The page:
Premium Content

Access "A further look at business continuance volumes"

Published: 15 Oct 2012

  A proactive approach to laying out data enables the magic of mirroring for business continuance and replication. As discussed in the April issue, (see "Integration") implementing business continuance volumes (BCVs) can be a tricky proposition. Data must be mapped from the application to physical storage if mirrors are to be useful for backup, testing or decision support. Storage managers need to plan their disk layouts to facilitate mirroring and sharing. Storage space is abstracted at many levels within the data path with little visibility from layer-to-layer. Disks are combined into RAID sets. Those sets are then presented to servers as logical unit numbers (LUNs). The LUNs are combined into volume groups, which are carved into volumes. Volumes host filesystems and filesystems contain files, which contain data. Users want data - not LUNs - but arrays can only act on LUNs. While storage vendors are working on automated mapping of content to physical devices, such products are few and immature. The BCV layout problem stems from this basic fact: Array-based... Access >>>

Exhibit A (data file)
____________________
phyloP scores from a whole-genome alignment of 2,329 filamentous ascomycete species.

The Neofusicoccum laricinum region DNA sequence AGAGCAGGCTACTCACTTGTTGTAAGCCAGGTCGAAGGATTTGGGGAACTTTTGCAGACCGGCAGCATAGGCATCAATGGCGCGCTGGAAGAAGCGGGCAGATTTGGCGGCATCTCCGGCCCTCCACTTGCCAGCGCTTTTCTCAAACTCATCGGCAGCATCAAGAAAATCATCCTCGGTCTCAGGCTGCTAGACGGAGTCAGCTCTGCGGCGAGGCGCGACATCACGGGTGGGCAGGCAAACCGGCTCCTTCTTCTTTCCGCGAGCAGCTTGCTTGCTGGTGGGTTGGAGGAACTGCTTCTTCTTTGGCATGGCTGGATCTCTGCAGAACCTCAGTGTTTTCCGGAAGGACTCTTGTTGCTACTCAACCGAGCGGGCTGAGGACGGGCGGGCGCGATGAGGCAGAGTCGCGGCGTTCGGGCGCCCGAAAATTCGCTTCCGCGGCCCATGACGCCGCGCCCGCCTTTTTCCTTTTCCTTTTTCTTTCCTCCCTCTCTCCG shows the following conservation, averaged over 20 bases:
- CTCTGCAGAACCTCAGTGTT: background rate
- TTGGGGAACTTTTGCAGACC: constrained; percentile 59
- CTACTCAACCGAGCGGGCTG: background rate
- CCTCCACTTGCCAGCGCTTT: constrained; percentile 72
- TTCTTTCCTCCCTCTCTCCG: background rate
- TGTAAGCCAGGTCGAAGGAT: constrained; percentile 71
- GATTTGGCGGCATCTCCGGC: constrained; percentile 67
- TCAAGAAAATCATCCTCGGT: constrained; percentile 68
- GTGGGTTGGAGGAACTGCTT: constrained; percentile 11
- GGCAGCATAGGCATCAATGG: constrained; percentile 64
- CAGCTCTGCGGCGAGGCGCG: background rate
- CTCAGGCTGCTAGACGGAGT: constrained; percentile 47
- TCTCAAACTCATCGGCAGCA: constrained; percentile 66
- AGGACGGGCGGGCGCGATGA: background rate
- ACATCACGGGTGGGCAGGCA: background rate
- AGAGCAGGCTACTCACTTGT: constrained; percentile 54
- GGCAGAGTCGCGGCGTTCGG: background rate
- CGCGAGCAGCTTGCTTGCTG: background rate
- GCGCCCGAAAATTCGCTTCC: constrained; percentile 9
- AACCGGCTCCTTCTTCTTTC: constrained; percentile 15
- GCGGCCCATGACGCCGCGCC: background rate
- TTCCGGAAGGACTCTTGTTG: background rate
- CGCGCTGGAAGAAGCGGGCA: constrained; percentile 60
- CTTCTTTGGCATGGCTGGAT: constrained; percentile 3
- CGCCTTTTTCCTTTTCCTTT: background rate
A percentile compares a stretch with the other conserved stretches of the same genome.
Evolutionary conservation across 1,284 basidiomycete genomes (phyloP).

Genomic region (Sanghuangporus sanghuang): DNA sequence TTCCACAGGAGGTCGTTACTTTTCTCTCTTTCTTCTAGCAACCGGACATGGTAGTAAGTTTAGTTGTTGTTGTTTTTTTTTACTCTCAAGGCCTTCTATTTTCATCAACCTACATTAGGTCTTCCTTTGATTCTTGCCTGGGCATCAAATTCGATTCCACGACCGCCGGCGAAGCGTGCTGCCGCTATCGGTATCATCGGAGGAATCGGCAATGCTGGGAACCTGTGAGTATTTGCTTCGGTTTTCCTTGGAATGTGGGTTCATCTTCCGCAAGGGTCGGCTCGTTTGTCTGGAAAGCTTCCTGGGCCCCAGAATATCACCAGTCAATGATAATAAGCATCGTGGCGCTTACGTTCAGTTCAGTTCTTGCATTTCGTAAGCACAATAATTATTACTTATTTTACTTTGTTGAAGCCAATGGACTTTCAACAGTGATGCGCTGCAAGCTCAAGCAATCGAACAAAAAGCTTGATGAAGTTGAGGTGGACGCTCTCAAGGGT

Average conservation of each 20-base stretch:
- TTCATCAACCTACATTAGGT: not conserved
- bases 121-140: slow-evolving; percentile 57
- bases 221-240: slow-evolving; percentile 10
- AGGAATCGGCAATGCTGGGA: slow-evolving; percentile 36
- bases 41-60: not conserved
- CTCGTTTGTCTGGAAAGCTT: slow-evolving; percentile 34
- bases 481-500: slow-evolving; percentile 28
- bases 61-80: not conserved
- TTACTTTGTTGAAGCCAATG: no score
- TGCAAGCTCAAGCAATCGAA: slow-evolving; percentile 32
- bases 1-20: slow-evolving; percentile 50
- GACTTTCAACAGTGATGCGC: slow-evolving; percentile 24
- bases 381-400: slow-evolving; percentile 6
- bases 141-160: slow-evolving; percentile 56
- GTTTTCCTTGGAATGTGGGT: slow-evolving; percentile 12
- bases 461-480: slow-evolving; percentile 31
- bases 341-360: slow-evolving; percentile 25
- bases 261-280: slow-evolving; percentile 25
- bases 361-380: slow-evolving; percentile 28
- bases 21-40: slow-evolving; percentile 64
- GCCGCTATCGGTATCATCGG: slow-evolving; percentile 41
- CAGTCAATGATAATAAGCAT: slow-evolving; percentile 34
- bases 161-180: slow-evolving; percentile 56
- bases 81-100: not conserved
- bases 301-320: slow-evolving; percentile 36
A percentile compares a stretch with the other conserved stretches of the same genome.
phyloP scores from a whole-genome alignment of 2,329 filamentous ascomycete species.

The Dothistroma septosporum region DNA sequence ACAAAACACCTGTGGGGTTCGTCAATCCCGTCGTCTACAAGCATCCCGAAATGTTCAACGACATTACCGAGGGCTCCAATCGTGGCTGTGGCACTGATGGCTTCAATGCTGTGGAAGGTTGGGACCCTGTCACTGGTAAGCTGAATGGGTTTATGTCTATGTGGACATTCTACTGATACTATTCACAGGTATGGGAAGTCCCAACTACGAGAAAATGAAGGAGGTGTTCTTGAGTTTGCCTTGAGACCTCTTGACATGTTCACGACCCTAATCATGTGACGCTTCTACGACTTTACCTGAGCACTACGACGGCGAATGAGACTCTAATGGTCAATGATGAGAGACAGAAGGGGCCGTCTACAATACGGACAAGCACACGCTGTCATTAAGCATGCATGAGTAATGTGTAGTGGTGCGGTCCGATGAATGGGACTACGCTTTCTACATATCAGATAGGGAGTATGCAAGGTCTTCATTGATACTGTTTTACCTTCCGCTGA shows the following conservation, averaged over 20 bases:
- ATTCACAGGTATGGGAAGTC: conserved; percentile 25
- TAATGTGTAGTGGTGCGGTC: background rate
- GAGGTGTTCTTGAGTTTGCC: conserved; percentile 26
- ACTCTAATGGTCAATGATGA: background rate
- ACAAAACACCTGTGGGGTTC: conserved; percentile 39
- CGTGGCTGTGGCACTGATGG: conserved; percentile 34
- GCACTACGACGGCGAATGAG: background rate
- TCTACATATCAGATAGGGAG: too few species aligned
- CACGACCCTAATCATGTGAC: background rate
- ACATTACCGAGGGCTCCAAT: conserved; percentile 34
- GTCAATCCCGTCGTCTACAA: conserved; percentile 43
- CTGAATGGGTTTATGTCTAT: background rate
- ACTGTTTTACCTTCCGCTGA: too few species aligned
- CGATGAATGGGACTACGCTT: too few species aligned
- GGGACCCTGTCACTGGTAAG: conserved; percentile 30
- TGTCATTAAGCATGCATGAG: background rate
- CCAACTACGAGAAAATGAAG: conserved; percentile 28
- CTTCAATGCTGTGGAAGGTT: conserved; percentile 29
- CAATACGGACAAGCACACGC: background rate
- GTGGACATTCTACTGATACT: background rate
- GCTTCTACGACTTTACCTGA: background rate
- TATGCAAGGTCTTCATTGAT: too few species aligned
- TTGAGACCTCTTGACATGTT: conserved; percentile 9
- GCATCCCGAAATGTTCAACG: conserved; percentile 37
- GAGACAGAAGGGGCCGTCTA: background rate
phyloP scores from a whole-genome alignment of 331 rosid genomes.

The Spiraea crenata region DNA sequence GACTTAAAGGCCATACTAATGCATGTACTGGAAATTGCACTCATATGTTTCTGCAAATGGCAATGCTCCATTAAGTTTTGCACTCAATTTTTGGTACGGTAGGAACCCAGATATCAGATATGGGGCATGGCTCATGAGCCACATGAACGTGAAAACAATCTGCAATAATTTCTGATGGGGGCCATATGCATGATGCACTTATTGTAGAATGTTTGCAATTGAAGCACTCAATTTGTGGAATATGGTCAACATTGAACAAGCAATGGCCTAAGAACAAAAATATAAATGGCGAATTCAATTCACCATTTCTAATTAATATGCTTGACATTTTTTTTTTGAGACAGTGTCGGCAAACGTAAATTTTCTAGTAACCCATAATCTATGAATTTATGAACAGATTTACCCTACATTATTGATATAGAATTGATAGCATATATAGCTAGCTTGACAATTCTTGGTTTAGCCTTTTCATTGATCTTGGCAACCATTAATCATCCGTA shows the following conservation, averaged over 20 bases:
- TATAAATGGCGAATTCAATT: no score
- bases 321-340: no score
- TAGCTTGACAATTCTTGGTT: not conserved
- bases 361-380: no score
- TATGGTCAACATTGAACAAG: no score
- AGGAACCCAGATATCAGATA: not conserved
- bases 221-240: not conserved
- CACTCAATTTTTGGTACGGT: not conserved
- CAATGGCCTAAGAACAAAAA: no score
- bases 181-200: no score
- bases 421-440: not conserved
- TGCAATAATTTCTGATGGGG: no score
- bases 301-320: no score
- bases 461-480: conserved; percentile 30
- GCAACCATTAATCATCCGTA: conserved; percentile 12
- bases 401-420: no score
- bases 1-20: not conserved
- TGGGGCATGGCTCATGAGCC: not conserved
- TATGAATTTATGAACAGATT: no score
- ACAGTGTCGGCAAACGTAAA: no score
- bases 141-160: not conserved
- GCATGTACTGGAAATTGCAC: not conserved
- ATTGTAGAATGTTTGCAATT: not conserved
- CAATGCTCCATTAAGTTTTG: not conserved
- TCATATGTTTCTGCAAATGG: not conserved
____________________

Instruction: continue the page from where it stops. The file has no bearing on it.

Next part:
Access TechTarget
Premium Content for Free.

By submitting you agree to receive email from TechTarget and its partners. If you reside outside of the United States, you consent to having your personal data transferred to and processed in the United States. Privacy

What's Inside

Features

More Premium Content Accessible For Free